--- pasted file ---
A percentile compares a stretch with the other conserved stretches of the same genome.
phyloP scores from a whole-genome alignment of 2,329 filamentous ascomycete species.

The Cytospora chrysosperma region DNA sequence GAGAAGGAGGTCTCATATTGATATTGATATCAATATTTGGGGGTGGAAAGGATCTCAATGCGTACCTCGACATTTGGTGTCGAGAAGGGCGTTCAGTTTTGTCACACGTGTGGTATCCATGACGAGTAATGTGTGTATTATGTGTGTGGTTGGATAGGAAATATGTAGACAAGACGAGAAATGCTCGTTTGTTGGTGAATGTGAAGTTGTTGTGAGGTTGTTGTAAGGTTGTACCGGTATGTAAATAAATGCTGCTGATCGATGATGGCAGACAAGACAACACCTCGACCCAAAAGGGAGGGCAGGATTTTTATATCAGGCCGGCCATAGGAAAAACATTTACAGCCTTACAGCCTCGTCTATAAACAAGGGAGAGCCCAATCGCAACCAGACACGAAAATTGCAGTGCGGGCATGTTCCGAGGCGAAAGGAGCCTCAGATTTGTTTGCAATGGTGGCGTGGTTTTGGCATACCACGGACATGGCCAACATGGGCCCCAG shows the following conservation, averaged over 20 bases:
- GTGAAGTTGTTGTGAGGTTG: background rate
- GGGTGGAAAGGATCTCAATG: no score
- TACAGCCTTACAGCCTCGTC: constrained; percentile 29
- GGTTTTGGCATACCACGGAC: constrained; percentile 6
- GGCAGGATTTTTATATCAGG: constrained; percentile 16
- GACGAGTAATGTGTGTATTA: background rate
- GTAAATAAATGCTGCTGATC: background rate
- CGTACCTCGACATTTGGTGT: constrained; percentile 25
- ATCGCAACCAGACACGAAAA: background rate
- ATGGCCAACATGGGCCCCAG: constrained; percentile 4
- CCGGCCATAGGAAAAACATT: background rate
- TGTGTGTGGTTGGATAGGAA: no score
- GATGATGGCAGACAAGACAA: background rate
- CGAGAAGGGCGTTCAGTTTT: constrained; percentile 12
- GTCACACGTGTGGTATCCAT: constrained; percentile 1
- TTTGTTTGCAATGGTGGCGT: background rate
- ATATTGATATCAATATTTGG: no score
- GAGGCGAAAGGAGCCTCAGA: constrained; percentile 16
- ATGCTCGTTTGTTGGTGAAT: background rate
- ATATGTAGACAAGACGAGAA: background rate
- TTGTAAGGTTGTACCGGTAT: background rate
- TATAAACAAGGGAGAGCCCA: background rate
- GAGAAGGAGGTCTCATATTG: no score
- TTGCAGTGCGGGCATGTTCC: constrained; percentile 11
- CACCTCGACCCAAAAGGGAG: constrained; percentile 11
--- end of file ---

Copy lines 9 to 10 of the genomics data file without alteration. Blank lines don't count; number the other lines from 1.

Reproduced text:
- GACGAGTAATGTGTGTATTA: background rate
- GTAAATAAATGCTGCTGATC: background rate